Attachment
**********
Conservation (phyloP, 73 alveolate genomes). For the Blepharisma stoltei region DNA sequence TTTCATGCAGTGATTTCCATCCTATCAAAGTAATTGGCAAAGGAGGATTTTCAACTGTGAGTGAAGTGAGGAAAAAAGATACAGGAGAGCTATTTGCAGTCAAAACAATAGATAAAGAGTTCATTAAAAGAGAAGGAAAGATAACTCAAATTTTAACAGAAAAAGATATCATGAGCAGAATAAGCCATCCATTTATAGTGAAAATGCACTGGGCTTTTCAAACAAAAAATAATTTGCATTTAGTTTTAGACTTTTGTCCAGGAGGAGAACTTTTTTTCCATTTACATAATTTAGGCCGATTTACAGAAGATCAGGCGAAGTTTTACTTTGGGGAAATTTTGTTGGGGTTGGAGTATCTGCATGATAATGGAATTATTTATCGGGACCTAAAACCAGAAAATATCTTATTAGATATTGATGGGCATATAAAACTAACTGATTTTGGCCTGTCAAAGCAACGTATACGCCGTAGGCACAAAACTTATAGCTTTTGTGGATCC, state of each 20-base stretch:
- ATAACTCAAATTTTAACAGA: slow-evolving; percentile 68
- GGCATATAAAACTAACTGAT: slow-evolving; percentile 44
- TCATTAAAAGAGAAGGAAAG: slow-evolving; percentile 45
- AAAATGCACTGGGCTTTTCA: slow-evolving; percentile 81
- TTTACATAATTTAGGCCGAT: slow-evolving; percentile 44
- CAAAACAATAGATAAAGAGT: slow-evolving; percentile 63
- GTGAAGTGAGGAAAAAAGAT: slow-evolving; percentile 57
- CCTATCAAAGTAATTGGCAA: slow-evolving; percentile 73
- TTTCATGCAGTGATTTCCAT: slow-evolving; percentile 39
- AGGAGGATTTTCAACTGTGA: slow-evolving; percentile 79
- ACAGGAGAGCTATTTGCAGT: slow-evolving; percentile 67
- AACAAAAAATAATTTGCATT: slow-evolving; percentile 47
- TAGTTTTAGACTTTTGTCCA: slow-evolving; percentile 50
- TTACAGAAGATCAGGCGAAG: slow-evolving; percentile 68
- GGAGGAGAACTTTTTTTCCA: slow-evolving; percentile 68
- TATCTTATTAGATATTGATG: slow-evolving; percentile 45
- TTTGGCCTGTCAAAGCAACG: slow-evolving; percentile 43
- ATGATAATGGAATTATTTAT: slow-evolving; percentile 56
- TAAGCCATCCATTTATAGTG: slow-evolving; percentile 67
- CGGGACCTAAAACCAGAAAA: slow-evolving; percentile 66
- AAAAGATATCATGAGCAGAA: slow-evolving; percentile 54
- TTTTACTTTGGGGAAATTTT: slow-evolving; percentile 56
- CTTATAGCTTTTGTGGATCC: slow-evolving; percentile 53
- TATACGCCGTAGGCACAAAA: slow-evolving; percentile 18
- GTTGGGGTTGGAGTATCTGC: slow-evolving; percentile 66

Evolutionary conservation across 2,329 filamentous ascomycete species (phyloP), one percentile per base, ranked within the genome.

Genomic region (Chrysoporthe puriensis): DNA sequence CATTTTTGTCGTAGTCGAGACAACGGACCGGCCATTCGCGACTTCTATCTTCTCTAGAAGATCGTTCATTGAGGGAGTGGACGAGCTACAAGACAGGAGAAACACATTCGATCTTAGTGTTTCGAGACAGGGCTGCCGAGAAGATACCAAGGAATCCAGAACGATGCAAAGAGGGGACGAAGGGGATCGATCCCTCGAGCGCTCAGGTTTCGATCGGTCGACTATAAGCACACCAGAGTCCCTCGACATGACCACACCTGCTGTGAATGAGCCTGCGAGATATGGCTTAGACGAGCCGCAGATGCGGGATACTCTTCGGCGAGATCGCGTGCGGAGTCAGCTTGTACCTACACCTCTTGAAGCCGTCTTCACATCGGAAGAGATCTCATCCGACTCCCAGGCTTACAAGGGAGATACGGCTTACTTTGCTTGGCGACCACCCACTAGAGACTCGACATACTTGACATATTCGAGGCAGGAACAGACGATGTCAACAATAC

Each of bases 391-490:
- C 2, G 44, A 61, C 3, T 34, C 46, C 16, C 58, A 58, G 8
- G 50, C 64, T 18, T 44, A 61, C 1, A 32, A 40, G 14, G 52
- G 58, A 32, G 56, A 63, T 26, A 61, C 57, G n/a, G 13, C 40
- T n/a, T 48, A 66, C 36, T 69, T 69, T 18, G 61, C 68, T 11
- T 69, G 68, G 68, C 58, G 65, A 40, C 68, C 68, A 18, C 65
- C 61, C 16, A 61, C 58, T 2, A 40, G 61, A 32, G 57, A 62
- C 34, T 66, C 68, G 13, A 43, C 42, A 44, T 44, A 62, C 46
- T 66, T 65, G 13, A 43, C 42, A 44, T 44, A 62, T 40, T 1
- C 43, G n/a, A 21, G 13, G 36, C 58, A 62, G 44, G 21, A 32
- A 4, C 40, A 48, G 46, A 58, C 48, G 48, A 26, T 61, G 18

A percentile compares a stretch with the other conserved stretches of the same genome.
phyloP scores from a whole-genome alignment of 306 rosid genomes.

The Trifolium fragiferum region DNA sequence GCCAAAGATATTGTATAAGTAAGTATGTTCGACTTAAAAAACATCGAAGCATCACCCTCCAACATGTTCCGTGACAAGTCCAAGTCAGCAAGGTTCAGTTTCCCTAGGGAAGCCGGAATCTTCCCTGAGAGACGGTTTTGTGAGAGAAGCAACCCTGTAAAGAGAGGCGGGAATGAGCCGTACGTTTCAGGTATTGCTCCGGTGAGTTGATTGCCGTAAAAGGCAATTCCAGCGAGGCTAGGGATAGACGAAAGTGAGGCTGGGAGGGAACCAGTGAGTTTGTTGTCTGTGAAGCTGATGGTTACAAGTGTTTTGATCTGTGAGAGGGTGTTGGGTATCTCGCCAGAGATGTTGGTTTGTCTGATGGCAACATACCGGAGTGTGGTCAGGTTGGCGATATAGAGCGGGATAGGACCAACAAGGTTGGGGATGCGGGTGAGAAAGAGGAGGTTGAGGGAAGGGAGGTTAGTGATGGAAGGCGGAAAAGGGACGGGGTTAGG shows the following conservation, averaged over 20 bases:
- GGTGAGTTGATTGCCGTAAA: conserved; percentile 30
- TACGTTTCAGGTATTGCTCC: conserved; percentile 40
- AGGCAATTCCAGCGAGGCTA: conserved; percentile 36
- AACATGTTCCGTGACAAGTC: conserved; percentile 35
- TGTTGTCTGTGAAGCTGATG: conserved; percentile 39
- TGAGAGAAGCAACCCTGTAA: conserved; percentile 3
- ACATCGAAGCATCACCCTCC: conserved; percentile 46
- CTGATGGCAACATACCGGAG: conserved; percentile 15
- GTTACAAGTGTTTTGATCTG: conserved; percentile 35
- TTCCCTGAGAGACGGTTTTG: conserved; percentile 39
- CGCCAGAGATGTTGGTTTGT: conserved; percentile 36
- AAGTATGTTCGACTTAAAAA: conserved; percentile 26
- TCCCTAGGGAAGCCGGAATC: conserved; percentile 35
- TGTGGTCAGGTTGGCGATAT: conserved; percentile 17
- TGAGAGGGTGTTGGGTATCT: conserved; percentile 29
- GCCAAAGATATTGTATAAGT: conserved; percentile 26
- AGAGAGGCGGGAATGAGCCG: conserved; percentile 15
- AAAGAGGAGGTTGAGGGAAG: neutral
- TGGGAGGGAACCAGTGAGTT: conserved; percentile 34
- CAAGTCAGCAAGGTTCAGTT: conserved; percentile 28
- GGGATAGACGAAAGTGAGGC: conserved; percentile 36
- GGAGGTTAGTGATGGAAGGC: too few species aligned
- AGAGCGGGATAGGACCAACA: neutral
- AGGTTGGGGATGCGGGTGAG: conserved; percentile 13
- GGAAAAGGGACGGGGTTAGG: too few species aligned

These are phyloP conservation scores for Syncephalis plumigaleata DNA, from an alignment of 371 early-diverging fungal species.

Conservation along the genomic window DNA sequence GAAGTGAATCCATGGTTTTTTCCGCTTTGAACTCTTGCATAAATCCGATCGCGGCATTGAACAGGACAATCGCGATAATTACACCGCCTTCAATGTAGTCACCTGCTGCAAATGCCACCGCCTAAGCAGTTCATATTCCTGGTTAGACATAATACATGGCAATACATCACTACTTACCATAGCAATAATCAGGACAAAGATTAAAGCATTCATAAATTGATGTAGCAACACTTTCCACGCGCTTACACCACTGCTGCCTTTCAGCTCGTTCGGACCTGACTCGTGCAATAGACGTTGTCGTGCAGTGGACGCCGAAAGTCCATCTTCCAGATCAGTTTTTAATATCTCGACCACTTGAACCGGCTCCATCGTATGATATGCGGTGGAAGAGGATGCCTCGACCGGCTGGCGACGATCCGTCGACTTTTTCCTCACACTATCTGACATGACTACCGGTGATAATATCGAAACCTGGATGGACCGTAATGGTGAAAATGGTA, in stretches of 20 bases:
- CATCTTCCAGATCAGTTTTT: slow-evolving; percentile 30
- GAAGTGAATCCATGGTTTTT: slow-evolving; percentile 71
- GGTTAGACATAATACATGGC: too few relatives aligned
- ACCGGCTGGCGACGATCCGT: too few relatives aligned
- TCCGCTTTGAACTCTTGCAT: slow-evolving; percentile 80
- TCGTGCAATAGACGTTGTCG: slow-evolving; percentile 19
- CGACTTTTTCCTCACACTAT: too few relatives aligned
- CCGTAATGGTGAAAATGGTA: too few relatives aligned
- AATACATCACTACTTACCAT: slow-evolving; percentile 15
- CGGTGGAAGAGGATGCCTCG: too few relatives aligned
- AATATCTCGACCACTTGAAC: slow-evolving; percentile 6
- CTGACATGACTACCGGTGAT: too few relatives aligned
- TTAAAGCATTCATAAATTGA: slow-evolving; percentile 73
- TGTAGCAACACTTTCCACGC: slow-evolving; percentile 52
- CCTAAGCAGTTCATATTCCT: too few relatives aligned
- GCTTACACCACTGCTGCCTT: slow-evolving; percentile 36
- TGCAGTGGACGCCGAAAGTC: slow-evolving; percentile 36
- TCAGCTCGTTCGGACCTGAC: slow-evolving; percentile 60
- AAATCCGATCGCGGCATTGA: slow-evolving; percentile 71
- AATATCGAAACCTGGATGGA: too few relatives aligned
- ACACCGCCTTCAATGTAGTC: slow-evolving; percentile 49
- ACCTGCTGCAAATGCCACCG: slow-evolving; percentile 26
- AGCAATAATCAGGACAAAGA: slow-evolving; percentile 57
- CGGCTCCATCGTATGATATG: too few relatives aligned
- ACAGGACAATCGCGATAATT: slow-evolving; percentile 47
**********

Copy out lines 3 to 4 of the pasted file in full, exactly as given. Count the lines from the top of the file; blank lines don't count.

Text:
- GGCATATAAAACTAACTGAT: slow-evolving; percentile 44
- TCATTAAAAGAGAAGGAAAG: slow-evolving; percentile 45